Doctors: 'I'm Sorry' Doesn't Mean 'I'm Liable'
"We believe it is critically important that the physician and hospital maintain an open avenue of communication with patient or patient's family when the patient has been injured due to an unfortunate medical error," Foster said in an interview. "And so things that get in the way of that communication like fear of litigation are not helpful. The fact that someone says I'm sorry shouldn't be held against them in a court of law."
So here we are, at the beginning of healthcare reform, ready to dive in, and one of the prized goals is to reduce medical errors to begin with, enhance quality, and hopefully get rid of ridiculous lawsuits that raise the expense bar in an already inflated healthcare cost system.
As for saying "I'm sorry," that may be a step in the right direction, for medicine. Eventually, maybe healthcare won't need the line anymore.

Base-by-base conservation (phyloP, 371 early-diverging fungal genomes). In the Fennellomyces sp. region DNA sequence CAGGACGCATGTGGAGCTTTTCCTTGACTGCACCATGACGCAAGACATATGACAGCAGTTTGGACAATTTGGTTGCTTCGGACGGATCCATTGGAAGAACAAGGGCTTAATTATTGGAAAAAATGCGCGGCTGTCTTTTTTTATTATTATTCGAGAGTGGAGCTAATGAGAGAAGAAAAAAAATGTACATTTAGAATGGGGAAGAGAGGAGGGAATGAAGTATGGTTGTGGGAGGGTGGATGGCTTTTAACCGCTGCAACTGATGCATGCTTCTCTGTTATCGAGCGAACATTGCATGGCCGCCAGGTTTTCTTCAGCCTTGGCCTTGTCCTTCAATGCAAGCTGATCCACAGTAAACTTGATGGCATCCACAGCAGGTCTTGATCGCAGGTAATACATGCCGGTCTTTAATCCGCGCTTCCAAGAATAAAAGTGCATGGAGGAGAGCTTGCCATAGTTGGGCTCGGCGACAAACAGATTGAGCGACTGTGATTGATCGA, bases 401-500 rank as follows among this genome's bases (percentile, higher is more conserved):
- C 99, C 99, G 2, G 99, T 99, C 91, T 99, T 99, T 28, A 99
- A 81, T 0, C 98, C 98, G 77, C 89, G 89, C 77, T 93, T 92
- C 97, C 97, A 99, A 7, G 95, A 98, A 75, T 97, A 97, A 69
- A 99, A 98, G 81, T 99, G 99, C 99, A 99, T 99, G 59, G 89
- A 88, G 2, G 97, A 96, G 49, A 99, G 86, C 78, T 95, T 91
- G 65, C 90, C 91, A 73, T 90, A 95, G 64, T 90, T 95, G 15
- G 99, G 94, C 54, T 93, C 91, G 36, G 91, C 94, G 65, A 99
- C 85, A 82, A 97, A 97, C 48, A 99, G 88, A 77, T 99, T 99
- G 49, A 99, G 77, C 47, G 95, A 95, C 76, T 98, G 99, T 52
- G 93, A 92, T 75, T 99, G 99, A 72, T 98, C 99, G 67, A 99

Even Ryan O'Neal joked about the famous Love Story line in the 1972 movie, "What's Up Doc?" After hearing Barbra Streisand say, "Love means never having to say you're sorry, O'Neal said: "That's the dumbest thing I ever heard."
Joe Cantlupe is a senior editor with HealthLeaders Media Online.
- CVS Ramps Up Retail Clinics with Provider Affiliations
- Medical Errors Third Leading Cause of Death, Senators Told
- 4 Tectonic Shifts Shaking Up Healthcare
- As States Regulate Provider Competition, Common Threads Emerge
- Chronic Disease Care Costs Get Bipartisan Attention
- CareFirst Announces PCMH Program Results
- Mayo Tops U.S. News Best Hospitals Rankings
- Hospitals Seeking to Understand PPACA Impact Turn to Data
- Telemedicine Providers Welcome AMA Guidelines
- Recruiting Retired Clinicians